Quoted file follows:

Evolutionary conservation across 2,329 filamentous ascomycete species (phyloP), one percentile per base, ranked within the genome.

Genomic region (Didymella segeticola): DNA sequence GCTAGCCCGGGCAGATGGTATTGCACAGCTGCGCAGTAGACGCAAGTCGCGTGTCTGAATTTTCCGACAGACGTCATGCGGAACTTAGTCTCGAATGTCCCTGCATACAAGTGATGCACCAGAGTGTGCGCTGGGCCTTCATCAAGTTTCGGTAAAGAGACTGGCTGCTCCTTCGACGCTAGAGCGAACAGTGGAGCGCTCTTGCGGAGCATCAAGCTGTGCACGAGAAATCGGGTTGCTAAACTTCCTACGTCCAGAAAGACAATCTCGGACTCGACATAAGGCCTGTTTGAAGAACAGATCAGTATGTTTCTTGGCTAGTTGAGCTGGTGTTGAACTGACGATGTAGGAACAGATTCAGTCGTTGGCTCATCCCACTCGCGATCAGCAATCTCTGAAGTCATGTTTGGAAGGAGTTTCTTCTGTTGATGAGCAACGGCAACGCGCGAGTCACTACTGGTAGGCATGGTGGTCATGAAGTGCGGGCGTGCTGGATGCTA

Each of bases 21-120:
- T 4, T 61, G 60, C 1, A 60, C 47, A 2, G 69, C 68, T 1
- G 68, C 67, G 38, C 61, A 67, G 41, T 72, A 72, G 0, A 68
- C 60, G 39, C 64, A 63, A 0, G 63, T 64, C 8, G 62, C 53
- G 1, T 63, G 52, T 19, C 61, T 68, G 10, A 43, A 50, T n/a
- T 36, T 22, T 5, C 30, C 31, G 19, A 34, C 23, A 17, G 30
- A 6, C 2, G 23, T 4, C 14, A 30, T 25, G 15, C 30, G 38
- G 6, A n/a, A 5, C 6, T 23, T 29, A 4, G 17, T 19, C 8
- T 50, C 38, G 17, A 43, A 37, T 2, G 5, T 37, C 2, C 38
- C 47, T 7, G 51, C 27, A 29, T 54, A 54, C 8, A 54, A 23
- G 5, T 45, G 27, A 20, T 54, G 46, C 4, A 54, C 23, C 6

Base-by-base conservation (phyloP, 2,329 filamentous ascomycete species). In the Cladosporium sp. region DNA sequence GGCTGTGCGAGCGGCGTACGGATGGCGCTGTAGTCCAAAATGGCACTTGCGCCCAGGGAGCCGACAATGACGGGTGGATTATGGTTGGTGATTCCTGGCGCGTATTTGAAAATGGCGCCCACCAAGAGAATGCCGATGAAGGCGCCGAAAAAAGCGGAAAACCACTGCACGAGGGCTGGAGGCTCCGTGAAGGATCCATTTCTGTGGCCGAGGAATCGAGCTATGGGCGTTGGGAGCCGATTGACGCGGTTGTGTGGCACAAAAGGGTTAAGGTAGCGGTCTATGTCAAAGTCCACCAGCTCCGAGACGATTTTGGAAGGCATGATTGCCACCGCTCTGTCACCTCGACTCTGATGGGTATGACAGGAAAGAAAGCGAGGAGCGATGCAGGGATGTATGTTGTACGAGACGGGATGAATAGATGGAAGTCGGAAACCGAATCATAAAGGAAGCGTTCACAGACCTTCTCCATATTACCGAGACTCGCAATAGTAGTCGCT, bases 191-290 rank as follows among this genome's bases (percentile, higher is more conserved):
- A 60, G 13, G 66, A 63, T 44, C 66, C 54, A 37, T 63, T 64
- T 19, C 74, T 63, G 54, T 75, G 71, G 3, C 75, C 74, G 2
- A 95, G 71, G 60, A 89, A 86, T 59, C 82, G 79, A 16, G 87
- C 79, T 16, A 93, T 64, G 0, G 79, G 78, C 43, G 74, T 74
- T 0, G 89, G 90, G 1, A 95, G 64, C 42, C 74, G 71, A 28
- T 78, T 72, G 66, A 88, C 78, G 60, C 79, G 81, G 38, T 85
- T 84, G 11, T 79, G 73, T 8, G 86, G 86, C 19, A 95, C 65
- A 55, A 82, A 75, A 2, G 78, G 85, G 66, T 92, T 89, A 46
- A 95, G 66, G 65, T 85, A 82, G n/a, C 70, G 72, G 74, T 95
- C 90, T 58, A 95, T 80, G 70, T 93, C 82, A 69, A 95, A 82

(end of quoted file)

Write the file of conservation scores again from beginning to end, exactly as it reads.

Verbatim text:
Evolutionary conservation across 2,329 filamentous ascomycete species (phyloP), one percentile per base, ranked within the genome.

Genomic region (Didymella segeticola): DNA sequence GCTAGCCCGGGCAGATGGTATTGCACAGCTGCGCAGTAGACGCAAGTCGCGTGTCTGAATTTTCCGACAGACGTCATGCGGAACTTAGTCTCGAATGTCCCTGCATACAAGTGATGCACCAGAGTGTGCGCTGGGCCTTCATCAAGTTTCGGTAAAGAGACTGGCTGCTCCTTCGACGCTAGAGCGAACAGTGGAGCGCTCTTGCGGAGCATCAAGCTGTGCACGAGAAATCGGGTTGCTAAACTTCCTACGTCCAGAAAGACAATCTCGGACTCGACATAAGGCCTGTTTGAAGAACAGATCAGTATGTTTCTTGGCTAGTTGAGCTGGTGTTGAACTGACGATGTAGGAACAGATTCAGTCGTTGGCTCATCCCACTCGCGATCAGCAATCTCTGAAGTCATGTTTGGAAGGAGTTTCTTCTGTTGATGAGCAACGGCAACGCGCGAGTCACTACTGGTAGGCATGGTGGTCATGAAGTGCGGGCGTGCTGGATGCTA

Each of bases 21-120:
- T 4, T 61, G 60, C 1, A 60, C 47, A 2, G 69, C 68, T 1
- G 68, C 67, G 38, C 61, A 67, G 41, T 72, A 72, G 0, A 68
- C 60, G 39, C 64, A 63, A 0, G 63, T 64, C 8, G 62, C 53
- G 1, T 63, G 52, T 19, C 61, T 68, G 10, A 43, A 50, T n/a
- T 36, T 22, T 5, C 30, C 31, G 19, A 34, C 23, A 17, G 30
- A 6, C 2, G 23, T 4, C 14, A 30, T 25, G 15, C 30, G 38
- G 6, A n/a, A 5, C 6, T 23, T 29, A 4, G 17, T 19, C 8
- T 50, C 38, G 17, A 43, A 37, T 2, G 5, T 37, C 2, C 38
- C 47, T 7, G 51, C 27, A 29, T 54, A 54, C 8, A 54, A 23
- G 5, T 45, G 27, A 20, T 54, G 46, C 4, A 54, C 23, C 6

Base-by-base conservation (phyloP, 2,329 filamentous ascomycete species). In the Cladosporium sp. region DNA sequence GGCTGTGCGAGCGGCGTACGGATGGCGCTGTAGTCCAAAATGGCACTTGCGCCCAGGGAGCCGACAATGACGGGTGGATTATGGTTGGTGATTCCTGGCGCGTATTTGAAAATGGCGCCCACCAAGAGAATGCCGATGAAGGCGCCGAAAAAAGCGGAAAACCACTGCACGAGGGCTGGAGGCTCCGTGAAGGATCCATTTCTGTGGCCGAGGAATCGAGCTATGGGCGTTGGGAGCCGATTGACGCGGTTGTGTGGCACAAAAGGGTTAAGGTAGCGGTCTATGTCAAAGTCCACCAGCTCCGAGACGATTTTGGAAGGCATGATTGCCACCGCTCTGTCACCTCGACTCTGATGGGTATGACAGGAAAGAAAGCGAGGAGCGATGCAGGGATGTATGTTGTACGAGACGGGATGAATAGATGGAAGTCGGAAACCGAATCATAAAGGAAGCGTTCACAGACCTTCTCCATATTACCGAGACTCGCAATAGTAGTCGCT, bases 191-290 rank as follows among this genome's bases (percentile, higher is more conserved):
- A 60, G 13, G 66, A 63, T 44, C 66, C 54, A 37, T 63, T 64
- T 19, C 74, T 63, G 54, T 75, G 71, G 3, C 75, C 74, G 2
- A 95, G 71, G 60, A 89, A 86, T 59, C 82, G 79, A 16, G 87
- C 79, T 16, A 93, T 64, G 0, G 79, G 78, C 43, G 74, T 74
- T 0, G 89, G 90, G 1, A 95, G 64, C 42, C 74, G 71, A 28
- T 78, T 72, G 66, A 88, C 78, G 60, C 79, G 81, G 38, T 85
- T 84, G 11, T 79, G 73, T 8, G 86, G 86, C 19, A 95, C 65
- A 55, A 82, A 75, A 2, G 78, G 85, G 66, T 92, T 89, A 46
- A 95, G 66, G 65, T 85, A 82, G n/a, C 70, G 72, G 74, T 95
- C 90, T 58, A 95, T 80, G 70, T 93, C 82, A 69, A 95, A 82